At least 63 people have been killed in a suicide bomb attack during a rehearsal for a military parade in the Yemeni capital, Sanaa, officials say.

The assailant, who was reportedly wearing army uniform, blew himself up among a group of soldiers at al-Sabin Square, near the presidential palace.

An al-Qaeda source told the BBC one of its members had carried out the attack.

It was the deadliest incident in the capital since President Abdrabbuh Mansour Hadi took power in February.

"We were in a parade, suddenly there was a huge explosion. Dozens of our men were killed. We tried to help them," Col Amin al-Alghabati told the Reuters news agency.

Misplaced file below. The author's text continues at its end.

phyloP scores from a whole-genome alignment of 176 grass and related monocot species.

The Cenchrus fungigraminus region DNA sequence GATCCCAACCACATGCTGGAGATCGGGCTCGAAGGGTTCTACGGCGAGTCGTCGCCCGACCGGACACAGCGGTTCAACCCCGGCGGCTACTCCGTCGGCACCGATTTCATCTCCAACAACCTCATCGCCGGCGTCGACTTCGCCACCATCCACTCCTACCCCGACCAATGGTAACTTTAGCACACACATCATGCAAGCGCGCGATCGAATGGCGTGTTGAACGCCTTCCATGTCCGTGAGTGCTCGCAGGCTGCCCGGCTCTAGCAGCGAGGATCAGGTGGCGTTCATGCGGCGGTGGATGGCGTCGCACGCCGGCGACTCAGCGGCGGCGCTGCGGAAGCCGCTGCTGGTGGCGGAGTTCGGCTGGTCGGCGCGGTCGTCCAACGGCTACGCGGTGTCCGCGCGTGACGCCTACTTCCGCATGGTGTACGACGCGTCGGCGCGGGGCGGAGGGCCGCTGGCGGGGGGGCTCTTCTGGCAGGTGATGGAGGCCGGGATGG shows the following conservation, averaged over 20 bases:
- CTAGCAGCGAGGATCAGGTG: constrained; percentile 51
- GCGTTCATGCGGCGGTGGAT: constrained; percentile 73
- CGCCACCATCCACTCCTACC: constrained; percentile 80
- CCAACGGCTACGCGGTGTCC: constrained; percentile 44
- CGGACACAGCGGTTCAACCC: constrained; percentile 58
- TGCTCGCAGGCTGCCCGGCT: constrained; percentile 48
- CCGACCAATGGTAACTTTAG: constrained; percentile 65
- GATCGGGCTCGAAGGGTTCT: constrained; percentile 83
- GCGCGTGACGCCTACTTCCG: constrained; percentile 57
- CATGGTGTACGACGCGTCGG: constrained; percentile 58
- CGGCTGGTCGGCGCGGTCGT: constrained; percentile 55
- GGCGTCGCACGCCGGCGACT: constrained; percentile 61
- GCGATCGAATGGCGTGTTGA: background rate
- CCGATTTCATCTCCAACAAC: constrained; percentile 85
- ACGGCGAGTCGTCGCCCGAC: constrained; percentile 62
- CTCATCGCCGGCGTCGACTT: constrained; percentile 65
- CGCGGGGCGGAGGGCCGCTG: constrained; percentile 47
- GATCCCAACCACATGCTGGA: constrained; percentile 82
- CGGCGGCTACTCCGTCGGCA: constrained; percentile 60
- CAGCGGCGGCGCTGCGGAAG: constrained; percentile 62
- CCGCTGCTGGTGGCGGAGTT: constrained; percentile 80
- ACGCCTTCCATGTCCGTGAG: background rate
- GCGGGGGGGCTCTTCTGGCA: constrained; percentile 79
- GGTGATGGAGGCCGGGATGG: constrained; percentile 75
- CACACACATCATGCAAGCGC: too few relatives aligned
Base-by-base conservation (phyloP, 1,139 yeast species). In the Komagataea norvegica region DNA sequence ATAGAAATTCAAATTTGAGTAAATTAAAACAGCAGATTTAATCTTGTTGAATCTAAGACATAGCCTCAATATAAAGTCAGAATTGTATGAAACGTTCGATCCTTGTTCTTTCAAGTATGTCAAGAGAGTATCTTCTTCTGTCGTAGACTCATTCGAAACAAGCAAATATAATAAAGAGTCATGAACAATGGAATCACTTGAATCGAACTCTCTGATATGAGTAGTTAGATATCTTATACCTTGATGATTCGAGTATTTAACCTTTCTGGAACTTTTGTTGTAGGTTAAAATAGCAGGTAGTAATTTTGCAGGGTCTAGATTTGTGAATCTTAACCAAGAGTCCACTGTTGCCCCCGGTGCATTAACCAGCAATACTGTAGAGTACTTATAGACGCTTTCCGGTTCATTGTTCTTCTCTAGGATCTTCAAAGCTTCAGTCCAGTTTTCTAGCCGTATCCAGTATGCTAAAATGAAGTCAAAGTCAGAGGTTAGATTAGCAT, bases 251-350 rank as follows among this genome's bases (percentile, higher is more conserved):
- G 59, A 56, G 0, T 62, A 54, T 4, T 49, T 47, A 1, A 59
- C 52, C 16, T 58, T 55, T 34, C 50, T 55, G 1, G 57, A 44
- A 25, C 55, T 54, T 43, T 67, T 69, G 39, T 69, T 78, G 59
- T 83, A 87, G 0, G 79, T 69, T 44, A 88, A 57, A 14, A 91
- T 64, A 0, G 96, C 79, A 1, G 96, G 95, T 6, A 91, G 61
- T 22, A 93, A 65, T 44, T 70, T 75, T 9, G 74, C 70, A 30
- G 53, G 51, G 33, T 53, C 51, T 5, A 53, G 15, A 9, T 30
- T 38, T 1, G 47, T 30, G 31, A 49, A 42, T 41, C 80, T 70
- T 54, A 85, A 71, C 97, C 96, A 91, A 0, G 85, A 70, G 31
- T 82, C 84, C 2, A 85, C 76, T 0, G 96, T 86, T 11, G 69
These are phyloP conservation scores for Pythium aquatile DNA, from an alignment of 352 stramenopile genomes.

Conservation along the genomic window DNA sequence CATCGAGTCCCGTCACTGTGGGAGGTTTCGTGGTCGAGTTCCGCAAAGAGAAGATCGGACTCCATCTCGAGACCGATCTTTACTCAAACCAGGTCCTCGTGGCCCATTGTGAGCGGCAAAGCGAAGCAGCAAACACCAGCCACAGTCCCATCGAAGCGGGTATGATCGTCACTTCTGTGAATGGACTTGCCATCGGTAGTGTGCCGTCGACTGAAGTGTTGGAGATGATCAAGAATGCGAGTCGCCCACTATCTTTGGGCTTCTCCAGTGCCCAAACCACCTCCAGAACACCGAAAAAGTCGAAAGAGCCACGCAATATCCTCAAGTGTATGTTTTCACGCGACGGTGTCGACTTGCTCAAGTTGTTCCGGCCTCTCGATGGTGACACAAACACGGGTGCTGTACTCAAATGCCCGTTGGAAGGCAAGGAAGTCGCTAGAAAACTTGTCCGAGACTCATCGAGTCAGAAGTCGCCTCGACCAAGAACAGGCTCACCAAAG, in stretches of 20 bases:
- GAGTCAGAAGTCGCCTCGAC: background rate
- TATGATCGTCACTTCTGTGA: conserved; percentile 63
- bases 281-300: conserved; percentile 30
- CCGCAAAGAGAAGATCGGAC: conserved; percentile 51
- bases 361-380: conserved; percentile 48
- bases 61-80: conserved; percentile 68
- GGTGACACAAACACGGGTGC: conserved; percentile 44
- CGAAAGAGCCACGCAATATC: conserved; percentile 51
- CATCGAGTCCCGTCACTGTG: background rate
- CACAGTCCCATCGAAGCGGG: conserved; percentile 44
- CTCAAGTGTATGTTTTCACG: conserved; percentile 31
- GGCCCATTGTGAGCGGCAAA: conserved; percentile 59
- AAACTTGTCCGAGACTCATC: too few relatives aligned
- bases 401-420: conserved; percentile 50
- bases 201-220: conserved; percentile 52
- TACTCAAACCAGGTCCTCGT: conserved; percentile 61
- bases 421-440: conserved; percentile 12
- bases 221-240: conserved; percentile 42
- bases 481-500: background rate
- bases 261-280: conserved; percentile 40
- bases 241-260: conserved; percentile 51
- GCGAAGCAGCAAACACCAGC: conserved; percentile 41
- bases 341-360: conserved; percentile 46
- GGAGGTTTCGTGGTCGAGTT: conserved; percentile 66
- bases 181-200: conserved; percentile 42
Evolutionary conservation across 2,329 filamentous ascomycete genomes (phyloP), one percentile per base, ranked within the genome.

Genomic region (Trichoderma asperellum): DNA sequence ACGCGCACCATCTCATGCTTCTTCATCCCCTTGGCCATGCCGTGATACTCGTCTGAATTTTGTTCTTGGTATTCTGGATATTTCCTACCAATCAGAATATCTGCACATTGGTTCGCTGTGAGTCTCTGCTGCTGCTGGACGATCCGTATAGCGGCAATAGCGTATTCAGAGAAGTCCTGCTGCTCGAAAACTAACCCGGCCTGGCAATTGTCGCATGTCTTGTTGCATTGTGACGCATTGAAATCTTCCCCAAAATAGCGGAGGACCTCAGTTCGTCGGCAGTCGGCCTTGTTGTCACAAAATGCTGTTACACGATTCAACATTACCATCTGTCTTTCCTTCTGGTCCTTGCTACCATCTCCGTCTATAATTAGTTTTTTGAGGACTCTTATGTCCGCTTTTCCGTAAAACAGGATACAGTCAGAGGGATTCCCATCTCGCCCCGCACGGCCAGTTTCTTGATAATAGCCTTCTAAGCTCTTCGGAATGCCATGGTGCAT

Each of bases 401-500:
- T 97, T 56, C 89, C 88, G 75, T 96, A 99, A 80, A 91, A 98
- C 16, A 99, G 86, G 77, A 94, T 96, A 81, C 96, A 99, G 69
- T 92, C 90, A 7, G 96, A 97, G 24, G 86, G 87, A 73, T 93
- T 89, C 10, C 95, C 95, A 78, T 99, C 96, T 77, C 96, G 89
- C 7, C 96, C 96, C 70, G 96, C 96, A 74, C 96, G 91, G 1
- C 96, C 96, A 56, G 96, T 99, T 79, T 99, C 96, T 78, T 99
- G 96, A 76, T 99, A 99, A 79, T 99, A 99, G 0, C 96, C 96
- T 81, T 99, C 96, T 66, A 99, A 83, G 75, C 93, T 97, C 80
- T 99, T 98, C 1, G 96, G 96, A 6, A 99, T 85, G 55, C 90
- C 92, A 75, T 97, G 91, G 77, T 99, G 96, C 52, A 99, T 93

"The suicide bomber was dressed in a military uniform. He had a belt of explosives underneath," he added.

Recently there have been daily casualties in fighting in the mountainous southern desert and towns between government forces, backed by US military advisers, and militants linked to al-Qaeda.

But Sanaa has been relatively quiet since the longstanding President Ali Abdullah Saleh stepped down reluctantly.

So this is a message, almost certainly from al-Qaeda, to the new President, Abdrabbuh Mansour Hadi, that he can expect no let-up in the fight between the army and the militants.

Coupled with the attack on US advisers to Yemen's coast guard it will be a worrying development for Washington and the West, since Yemen is home to al-Qaeda's most dangerous branch, responsible for building and sending a succession of sophisticated bombs onto planes bound for the US.